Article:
In an effort to put the larger events in a more personal context, Viceroy’s House features a love story between Aalia and Jeet (Manish Dayal), one of Lord Mountbatten’s grooms. They love each other, but he is Hindu and she is Muslim, in addition to being betrothed to a nice man, Asif (Arunoday Singh), as fulfillment of her mother’s dying wish. Jeet wants Aalia to follow her heart, but she has not only Asif’s feelings to consider but the well-being of her blind father (played by Om Puri). Would they really be safe in a Hindu-majority India? Jeet’s naive faith in both a united India and in the power of love to conquer all lead him to dismiss Aalia’s concerns as a lack of courage.

Casting Hugh Bonneville as an aristocrat invites comparisons to his role as the Earl of Grantham in Downton Abbey. Where the two stories differ is in their ability to entwine the lives of characters of different classes, thus providing a more complete picture of society at the time. Downton Abbey did so successfully through subplots like Lady Sybil helping Gwen the maid find a job as a secretary.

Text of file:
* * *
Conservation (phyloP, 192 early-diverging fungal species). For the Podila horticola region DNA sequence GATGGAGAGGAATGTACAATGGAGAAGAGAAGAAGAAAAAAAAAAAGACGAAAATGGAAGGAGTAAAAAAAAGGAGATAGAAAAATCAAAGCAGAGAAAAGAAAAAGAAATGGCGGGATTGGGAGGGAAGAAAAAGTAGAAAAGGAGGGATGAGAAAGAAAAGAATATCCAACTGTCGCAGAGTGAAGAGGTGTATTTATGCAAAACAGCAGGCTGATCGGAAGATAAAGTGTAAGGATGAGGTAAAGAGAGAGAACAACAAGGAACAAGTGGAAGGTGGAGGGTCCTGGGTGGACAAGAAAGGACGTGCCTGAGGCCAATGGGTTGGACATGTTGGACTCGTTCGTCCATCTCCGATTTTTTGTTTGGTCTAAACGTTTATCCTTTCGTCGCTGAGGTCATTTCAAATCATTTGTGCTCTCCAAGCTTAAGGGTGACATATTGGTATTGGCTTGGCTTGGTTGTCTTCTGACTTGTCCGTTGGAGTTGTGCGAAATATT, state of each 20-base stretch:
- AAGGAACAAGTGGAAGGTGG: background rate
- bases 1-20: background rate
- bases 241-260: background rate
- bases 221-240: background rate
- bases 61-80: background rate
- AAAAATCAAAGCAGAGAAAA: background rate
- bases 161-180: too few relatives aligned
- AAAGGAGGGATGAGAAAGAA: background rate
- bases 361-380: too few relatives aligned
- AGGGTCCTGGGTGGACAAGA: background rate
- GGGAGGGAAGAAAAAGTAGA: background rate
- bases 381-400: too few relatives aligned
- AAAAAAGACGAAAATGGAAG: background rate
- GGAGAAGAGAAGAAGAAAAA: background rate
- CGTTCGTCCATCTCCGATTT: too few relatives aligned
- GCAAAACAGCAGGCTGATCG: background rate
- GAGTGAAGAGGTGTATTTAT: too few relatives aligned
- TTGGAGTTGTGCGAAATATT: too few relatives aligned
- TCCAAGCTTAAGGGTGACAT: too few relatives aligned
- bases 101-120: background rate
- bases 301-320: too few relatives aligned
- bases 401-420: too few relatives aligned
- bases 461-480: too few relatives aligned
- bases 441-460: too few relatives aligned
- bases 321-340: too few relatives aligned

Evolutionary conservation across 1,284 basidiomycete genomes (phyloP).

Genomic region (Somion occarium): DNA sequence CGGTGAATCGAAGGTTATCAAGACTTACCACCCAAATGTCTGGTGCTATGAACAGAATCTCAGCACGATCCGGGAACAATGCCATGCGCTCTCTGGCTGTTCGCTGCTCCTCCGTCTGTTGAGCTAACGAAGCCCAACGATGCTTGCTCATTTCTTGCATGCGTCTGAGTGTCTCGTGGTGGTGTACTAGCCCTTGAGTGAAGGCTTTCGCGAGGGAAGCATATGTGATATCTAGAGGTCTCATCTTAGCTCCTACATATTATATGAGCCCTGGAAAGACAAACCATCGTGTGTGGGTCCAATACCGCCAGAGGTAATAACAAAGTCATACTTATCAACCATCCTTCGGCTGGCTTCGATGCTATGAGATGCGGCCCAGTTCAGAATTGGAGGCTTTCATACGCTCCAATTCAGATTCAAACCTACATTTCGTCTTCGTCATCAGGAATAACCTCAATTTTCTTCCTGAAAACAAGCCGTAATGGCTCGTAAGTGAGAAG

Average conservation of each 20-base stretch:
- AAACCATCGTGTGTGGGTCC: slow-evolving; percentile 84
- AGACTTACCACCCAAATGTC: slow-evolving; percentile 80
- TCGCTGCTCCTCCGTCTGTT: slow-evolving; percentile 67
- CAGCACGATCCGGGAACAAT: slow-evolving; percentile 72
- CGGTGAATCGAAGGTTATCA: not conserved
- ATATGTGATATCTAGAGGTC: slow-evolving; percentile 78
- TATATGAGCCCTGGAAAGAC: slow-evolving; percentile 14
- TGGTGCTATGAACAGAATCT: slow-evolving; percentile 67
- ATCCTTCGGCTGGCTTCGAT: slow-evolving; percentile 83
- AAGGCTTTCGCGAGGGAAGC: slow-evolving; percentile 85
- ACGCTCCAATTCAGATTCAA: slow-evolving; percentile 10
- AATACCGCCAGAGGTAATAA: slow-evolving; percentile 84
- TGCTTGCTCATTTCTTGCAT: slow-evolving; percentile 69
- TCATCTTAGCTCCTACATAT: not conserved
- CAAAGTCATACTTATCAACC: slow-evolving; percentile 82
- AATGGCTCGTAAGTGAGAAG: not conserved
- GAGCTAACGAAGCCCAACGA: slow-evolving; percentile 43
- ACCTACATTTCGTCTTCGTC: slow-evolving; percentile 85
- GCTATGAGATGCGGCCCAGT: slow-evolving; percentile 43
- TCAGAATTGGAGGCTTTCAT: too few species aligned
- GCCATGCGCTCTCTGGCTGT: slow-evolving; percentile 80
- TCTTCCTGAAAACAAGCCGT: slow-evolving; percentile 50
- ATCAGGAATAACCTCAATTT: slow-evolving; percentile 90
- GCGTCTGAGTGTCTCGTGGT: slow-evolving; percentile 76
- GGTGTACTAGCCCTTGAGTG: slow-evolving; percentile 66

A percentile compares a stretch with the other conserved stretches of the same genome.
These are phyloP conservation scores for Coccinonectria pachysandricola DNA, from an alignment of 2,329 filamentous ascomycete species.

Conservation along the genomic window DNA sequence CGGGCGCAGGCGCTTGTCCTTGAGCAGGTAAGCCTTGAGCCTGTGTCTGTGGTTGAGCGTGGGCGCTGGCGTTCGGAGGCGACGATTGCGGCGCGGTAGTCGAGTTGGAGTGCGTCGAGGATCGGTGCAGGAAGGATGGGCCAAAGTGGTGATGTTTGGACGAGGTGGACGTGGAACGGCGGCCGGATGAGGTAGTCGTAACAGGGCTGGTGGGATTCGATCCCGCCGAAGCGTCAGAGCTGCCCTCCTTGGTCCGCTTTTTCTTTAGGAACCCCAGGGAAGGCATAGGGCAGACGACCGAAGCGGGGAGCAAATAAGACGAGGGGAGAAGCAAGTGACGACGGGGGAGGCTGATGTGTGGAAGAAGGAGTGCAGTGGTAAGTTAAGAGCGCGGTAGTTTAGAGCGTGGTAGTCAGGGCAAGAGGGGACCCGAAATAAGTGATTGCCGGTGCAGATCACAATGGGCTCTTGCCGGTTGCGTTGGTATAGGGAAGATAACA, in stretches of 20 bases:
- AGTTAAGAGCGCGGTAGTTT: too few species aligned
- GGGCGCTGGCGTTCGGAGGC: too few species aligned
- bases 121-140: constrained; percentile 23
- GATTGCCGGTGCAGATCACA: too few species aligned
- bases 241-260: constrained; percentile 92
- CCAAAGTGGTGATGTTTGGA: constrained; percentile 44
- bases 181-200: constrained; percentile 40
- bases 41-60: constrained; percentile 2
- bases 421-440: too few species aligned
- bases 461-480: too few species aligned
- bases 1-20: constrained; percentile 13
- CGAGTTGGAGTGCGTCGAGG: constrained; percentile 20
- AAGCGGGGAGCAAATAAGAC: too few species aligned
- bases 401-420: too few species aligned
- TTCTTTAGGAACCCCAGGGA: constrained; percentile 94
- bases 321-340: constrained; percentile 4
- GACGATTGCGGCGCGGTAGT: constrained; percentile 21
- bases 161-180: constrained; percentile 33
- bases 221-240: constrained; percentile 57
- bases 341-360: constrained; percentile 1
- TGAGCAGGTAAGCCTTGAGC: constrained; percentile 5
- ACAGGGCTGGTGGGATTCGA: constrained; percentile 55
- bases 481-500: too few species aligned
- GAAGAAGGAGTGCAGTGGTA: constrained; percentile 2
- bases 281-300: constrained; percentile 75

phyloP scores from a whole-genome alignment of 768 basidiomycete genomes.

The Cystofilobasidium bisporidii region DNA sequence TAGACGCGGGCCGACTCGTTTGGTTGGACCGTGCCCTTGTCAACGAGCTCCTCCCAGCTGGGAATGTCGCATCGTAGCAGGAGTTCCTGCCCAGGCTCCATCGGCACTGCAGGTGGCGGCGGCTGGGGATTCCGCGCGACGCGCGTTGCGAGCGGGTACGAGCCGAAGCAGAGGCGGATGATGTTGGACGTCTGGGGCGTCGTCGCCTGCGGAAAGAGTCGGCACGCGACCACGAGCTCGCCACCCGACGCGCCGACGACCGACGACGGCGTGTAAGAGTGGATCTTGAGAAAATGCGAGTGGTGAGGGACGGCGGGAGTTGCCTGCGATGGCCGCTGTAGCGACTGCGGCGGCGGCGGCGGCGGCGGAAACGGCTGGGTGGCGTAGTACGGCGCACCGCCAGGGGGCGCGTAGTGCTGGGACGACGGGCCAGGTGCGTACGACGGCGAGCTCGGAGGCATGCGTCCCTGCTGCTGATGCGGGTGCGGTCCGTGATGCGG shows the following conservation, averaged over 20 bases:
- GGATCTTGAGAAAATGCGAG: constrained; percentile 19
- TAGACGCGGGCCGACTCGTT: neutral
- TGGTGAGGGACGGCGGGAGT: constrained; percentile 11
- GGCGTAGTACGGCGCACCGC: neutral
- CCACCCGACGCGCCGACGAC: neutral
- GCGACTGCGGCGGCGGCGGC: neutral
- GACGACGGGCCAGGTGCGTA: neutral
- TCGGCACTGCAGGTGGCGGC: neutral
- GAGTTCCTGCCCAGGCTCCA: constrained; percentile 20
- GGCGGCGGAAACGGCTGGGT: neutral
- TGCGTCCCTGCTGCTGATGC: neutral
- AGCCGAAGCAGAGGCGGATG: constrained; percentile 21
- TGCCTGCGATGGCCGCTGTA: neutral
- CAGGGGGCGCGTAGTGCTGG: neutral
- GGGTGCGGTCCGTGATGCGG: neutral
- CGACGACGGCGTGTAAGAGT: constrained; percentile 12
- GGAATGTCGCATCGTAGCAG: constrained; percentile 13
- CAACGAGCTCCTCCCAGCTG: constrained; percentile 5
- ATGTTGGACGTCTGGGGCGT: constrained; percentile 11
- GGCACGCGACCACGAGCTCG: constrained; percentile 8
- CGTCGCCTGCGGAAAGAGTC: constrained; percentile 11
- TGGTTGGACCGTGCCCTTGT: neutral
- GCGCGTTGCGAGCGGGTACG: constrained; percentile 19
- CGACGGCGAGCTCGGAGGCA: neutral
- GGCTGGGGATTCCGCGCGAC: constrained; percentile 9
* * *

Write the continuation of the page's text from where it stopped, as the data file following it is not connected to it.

In Viceroy’s House, the Mountbatten’s lack such intimate connections to their staff. The wealthy Brits have ideas as to what might be troubling their servants, but they don’t know details. The whole feel of the film would have changed with better integration between the class-specific plots, such as Pamela learning of Aalia’s romantic problems and using her position to find a way for Aalia and Jeet to be together.

Where Viceroy’s House does succeed is showing the scope of the problems complicating the British departure from India. There are no easy solutions, and blood was already being shed when Mountbatten arrived. However, asking the audience to feel bad for Mountbatten — a representative of a white, foreign power that had been exploiting India for centuries — just because he personally didn’t create the problems he was asked to solve is a bit much.